Every morning, 90% of people wake up and do what?
Reach for that first cup of coffee for the day.
What if you could add Bulletproof Coffee to change your whole routine?
Coffee is the main reason why some of us make it through the morning. For many of us it’s also a useful pre-workout pick me up. Well now you might be able to get even more out of your cup of joe.
Whether it’s the caffeine or just the warmth and aroma that fills us with energy, coffee holds a lot of power and it’s been a staple in the human diet for some time. We know that coffee can be a great way to boost metabolism throughout the day.
So what’s the latest with this whole “bulletproof coffee” thing?
There’s been a lot of talk about this new super way to jump start your morning. Looking for a bulletproof coffee recipe? We’ll talk about that today too.
So, what’s the big deal?
Well, firstly, there’s butter involved. And coffee. Need we say more?
Let’s get started.
What is Bulletproof Coffee?
Don’t be fooled by the name, it’s nothing crazy. Bulletproof Coffee (or BPC) is just a recipe for another way to make your coffee that makes use of the healthy fats in grass-fed butter and some other key ingredients.
Basically, it’s a mix of coffee with grass-fed butter and, here’s an important piece to remember, medium-chain triglyceride (aka MCT) oil.
Some people take it to the extreme by adding certain enhancement supplements, such as nootropics, to this already-full mix.
Now, this is really important:
You can’t just go buy any old butter and coffee and call it a day.
You’ve got the have the finest cream of the crop out there. This goes for the coffee and the butter.
What you get out of a bulletproof coffee recipe, is all about what you put in.
This so-called bulletproof coffee (so its fans say) can increase your mood, energy, health, and even your productivity.
So yeah, this packs a bit more punch than the average coffee!
What about the butter?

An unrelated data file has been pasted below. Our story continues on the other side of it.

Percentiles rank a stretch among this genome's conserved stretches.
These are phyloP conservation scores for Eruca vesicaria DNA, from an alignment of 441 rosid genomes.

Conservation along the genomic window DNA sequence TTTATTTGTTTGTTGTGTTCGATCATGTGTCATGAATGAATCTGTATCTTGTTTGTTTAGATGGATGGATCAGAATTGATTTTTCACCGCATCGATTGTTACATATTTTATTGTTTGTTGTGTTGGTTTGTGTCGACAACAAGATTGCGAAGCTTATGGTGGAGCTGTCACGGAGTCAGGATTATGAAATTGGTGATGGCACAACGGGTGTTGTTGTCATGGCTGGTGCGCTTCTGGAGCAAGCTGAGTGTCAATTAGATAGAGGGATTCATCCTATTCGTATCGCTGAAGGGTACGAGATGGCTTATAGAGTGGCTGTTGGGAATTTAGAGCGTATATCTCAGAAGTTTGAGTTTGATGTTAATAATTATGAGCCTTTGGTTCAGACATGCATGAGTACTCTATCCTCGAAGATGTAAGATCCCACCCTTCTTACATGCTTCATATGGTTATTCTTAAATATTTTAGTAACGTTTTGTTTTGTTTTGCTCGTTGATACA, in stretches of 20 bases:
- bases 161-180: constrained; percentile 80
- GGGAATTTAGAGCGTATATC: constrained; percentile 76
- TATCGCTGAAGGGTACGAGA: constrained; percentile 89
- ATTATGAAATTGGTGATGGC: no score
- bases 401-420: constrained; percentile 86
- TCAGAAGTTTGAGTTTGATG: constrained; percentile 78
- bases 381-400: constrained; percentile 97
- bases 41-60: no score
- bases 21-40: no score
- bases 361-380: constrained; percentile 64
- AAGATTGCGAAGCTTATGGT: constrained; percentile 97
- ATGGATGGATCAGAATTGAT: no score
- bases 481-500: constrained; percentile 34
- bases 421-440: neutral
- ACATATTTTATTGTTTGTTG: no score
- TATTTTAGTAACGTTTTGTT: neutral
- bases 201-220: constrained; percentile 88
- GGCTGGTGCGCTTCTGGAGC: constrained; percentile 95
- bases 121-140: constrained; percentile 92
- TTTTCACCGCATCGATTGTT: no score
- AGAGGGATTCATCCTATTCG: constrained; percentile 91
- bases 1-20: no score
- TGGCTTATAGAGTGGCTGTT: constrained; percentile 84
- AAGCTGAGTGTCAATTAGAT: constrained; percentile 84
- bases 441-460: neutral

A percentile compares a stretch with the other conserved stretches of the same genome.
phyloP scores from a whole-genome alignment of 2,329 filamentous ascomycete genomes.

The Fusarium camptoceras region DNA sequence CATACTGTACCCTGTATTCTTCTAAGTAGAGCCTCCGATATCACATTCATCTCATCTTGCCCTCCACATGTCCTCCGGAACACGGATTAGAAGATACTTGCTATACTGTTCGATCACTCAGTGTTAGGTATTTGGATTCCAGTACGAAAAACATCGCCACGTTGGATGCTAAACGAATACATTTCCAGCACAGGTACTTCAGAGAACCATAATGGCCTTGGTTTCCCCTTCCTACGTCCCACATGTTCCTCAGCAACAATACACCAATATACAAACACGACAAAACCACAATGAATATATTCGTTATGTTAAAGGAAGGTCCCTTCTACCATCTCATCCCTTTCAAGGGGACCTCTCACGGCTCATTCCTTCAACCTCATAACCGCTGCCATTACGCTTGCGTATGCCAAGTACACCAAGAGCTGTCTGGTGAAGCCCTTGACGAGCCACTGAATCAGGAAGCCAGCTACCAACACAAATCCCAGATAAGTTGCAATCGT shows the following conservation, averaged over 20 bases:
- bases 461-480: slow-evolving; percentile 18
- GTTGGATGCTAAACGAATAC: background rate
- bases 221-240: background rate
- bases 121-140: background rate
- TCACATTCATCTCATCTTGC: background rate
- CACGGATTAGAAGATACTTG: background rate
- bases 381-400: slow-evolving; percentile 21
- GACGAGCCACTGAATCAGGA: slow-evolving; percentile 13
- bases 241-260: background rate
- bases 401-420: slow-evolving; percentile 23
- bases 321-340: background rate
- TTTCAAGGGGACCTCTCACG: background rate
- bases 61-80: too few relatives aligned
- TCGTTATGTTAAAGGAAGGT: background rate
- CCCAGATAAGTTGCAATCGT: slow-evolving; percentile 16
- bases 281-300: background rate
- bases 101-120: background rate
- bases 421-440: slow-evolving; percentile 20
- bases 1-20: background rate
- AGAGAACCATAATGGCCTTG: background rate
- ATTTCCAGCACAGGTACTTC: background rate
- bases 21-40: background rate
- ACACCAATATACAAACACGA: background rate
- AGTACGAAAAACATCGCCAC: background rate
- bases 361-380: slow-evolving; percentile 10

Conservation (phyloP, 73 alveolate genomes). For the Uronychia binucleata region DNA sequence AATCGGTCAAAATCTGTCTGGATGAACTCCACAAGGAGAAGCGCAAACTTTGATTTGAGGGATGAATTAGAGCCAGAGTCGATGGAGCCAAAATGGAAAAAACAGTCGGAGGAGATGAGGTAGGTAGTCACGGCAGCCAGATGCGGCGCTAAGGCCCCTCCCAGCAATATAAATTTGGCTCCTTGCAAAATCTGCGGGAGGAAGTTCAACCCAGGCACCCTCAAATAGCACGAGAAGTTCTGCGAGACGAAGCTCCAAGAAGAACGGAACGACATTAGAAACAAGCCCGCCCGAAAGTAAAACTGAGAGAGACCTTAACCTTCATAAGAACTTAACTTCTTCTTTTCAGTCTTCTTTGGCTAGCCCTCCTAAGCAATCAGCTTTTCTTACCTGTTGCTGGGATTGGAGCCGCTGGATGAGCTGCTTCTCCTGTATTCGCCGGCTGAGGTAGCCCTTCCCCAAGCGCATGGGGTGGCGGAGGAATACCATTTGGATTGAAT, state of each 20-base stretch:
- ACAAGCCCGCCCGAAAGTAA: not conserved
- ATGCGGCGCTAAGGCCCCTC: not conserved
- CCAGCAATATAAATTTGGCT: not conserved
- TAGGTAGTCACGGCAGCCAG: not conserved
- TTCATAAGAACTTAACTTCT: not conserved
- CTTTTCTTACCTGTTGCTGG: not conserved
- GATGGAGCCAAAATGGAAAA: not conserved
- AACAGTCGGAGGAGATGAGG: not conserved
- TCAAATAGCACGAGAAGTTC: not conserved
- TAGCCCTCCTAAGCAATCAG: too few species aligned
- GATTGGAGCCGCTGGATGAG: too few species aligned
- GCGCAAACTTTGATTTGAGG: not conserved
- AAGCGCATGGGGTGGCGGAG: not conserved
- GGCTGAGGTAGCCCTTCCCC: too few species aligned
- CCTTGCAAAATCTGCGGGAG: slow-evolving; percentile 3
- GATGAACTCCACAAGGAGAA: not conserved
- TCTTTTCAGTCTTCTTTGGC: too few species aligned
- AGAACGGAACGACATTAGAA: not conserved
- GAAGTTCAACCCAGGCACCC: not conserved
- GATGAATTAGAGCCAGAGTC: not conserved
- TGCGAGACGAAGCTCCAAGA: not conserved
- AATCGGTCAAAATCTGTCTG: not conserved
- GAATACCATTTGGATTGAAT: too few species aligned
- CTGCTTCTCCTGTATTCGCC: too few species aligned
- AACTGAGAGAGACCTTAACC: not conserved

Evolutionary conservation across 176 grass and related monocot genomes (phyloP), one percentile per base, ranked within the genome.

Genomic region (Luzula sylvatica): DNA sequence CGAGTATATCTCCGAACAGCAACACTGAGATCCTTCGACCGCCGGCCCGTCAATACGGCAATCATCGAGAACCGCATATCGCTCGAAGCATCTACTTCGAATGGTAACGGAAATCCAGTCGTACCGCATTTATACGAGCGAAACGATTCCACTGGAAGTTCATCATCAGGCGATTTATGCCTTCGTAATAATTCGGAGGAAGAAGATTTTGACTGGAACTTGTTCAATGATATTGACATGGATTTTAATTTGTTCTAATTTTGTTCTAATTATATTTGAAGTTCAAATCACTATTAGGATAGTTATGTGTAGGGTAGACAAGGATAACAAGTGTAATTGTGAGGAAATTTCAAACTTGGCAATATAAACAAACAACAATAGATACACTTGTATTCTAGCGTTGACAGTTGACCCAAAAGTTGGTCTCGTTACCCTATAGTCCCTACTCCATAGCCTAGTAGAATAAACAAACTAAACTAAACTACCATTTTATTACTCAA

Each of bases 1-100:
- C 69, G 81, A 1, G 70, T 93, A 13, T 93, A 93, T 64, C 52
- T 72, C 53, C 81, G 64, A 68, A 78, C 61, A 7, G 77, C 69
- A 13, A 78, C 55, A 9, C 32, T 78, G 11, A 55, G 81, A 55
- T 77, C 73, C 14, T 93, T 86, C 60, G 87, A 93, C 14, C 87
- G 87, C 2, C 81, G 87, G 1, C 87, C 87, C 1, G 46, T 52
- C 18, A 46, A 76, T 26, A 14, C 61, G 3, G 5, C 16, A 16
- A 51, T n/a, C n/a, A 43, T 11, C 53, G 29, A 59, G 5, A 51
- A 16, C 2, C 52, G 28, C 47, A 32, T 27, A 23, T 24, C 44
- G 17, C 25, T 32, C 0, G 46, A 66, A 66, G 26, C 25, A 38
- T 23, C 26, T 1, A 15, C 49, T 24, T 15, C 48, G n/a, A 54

What does grass fed butter mean? Well, the cows that produced your butter were fed a cleaner diet and therefore, the organic, grass-fed option ends up being the best for our bodies as well. Grain-fed cows are less healthy because their bodies aren’t being fed with the phytonutrients found in their natural diet. Think about it this way, we are what we eat, and so are cows. Think about it this way:
So take the best coffee and add grass-fed butter. Make sure it’s unsalted as well.
And then add the MCT oil. With us so far?
We know this sounds a bit weird so far. But bear with us.
Yeah, we know – fitness nuts always have to complicate everything, even a good ol’ cup of joe. But if it’s helpful for your health, don’t you want to give it a try?
Here’s a more exact bulletproof coffee recipe:
– 2 tablespoons of grass-fed butter (unsalted). If you want more, you can have up to 5 1/2 tablespoons
– 2 cups of the Bulletproof Upgraded Coffee
– 2 tablespoons MCT oil.
Got all your need? Okay, now blend it all together. You don’t need a blender, but it works. A whisk is a useful too for this step. You want to keep it going until it’s the golden milky color of a latte.
Give it a try. Not only does it taste delicious, but it also helps keep your hunger at bay. Plus, you won’t find yourself getting all jittery from the caffeine like you might from other coffees.
So….what do we make of these claims? Are they legit? Let’s find out.
Are There Bulletproof Coffee Side Effects?
We can start with coffee. The regular stuff, you know, the stuff that’s probably sitting in your pantry closet right now.
What do researchers have to say about coffee?
A lot of data proves that drinking 1 to 3 cups of coffee every day can help lower health risks like Parkinson’s, certain kinds of cancers, diabetes, Alzheimer’s and even the overall risk of death.
As you may have discovered for yourself, both coffee and caffeine play a huge role in keeping your performance and brain working hard.
But much like the good news, there’s always bad news. That’s true for coffee as well.
Let’s say you drink more than 3 cups of coffee a day.